T O P I C R E V I E W
Member # 29754
posted 05-06-2011 04:35 PM
Let me start out by saying that I love the work you all do. As far as I'm concerned, you're the best sexuality information site on the web. I find the focus on informed decision-making and agency for young people to be especially impressive, as the majority of other sexuality information presented to young people (really, older people too) is burdened with implicit or even explicit behavioral directives. In a way, that makes this issue all the more striking to me. (Also, I'm going to be using the phrase "pregnancy risk"; while this has a somewhat negative connotation for how pregnancy is viewed, it seems to be the most appropriate phrase when discussing pregnancy in the context of efforts to not become pregnant.)
You get a lot of questions about pregnancy risks from a given event/behavior/situation someone has experienced/engaged in. In many of these cases, the Scarleteen experts have a tendency to vastly exaggerate the pregnancy risks. I'll illustrate this with an example (I'm not picking on September here; I've seen this plenty of times): http://www.scarleteen.com/forum/ultimatebb.php?/ubb/get_topic/f/27/t/025753.html September compares the pregnancy risk here with mostly-non-penetrative genital-genital contact to that from the withdrawal method, which I agree is probably the best comparison for which there are widely accepted data. The problem is that sie cites a risk between 4% and 25% for this single instance of unprotected genital-genital contact. First, including the typical use statistic in this instance makes no sense, as this is representative of perfect use - no ejaculation in the vagina (typical use for withdrawal is imperfect use i.e. it includes all of the times where, for couples using withdrawal as their sole method of birth control, the male partner fails to withdraw/withdraw completely before ejaculation). The bigger problem (the one I see happening with frequency) is that September is asserting the yearly pregnancy risk as representative of the risk associated with a single instance, which is a wild misrepresentation. I'd have to have access to the data on the number of times each couple engaged in potentially-pregnancy-causing activities before the woman became pregnant for any given method to calculate the precise pregnancy rate for a single instance of sexual activity, but if we assume that the couples polled for the statistics had pregnancy-potential sex twice a week on average for the year, the risk from a single instance of penis-in-vagina intercourse where withdrawal is used is closer to .04% than 4% (as 96 out of every 100 women would have had pregnancy-potential sex using withdrawal over 100 times in that year without becoming pregnant), not controlling for the point in the woman's fertility cycle at which the sexual activity took place. For the 4% risk for that single activity to be an accurate metric, 4 out of every 100 women would have to become pregnant after a single instance of penis-in-vagina intercourse where withdrawal was used. That doesn't happen; citing the yearly figure is inflating the risk by as much as a couple hundred times (again, it's impossible to be sure without actually counting the number of times couples have sex, which we don't do because controlling for factors like how far apart the sexual activities are spaced and when they occur in relation to fertility cycles would make it nearly impossible to derive generalizable, useful statistics). My numbers and the specification of the risk rates as yearly are taken from Planned Parenthood here: http://www.plannedparenthood.org/health-topics/birth-control/withdrawal-pull-out-method-4218.htm Obviously it's a good idea to encourage young women who have engaged in behaviors with the potential to cause pregnancy to get tested for pregnancy, such that they will have plenty of time to weigh their options if they do, indeed, become pregnant. Too, it's good to encourage young men and women who do not wish to reproduce at any given point in time (or ever) to take steps to reduce their chances of doing so. However, misrepresenting pregnancy risk is not an ethical strategy for achieving these ends. My guess is that this isn't an intentional misrepresentation, but it is widespread enough in the expert responses that I find it concerning. I think a better way to respond to these kinds of questions would be something like: "We don't know the pregnancy risk presented by a single instance of activity/behavior X; the yearly rate is [yearly rate]. Given that most couples who have potentially-pregnancy-causing sex do so more than once a year, you risk is going to be lower, probably a lot lower. That said, behavior/activity X does pose a pregnancy risk, and if you're not comfortable with that, you should obtain EC (if still within the effective period) or get tested for pregnancy (if outside the effective period for EC). You may also wish to take steps to further reduce your pregnancy risk in the future (and STI risks as well) - check out our contraceptive information." Pretty much the same information, but with a more accurate representation of the pregnancy risk.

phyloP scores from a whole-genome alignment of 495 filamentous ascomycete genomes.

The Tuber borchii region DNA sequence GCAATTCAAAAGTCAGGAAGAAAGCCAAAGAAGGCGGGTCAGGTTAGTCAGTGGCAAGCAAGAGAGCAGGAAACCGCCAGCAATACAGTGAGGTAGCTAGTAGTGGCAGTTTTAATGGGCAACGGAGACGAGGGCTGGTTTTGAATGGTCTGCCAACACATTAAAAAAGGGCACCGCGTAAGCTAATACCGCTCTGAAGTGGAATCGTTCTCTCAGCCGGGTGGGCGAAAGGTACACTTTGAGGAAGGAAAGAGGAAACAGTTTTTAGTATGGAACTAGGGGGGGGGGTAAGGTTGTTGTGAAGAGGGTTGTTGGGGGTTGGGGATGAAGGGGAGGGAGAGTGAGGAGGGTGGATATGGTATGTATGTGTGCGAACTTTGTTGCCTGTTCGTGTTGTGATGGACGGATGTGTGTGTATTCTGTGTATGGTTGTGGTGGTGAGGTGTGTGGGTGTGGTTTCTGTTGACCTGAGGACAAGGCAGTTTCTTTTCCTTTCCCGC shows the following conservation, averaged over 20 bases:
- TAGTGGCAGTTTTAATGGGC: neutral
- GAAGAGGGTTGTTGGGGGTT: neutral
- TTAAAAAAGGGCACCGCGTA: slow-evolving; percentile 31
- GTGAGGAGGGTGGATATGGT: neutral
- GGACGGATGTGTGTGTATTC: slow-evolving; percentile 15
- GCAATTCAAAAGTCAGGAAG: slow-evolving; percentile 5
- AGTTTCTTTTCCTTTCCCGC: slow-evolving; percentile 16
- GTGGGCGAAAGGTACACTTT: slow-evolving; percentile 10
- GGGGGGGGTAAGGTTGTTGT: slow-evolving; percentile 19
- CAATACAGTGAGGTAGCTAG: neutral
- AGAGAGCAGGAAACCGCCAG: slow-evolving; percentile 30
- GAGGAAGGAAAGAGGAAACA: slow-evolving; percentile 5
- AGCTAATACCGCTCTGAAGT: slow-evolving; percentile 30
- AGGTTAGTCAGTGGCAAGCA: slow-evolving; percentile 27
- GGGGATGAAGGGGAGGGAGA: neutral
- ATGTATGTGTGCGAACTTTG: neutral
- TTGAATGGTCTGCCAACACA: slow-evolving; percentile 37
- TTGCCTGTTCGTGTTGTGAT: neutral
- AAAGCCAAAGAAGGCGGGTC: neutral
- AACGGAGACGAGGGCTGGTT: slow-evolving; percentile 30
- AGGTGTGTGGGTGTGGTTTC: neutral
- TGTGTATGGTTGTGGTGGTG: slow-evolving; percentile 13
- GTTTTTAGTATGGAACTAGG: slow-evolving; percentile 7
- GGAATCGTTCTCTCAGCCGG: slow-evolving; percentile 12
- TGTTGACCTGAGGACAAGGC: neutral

Member # 36725
posted 05-06-2011 06:19 PM
Johann7: As always, Scarleteen strives to ensure that the services we offer are accurate and appropriate, and part of that is and ideally should be listening to our users about the information posted. However, we also ask that those critiques/ concerns/ complaints be submitted in certain ways. In the user agreements you signed upon becoming a user here, it states, quote: If you have a concern or complaint to lodge with our staff regarding any aspect of Scarleteen or its boards, it should be sent via e-mail or posted in the Staff Stuff area of the boards. I'm going to go ahead and leave a message in the staff area so that this post can be seen - but also so that it can be moved to a more appropriate area of the boards.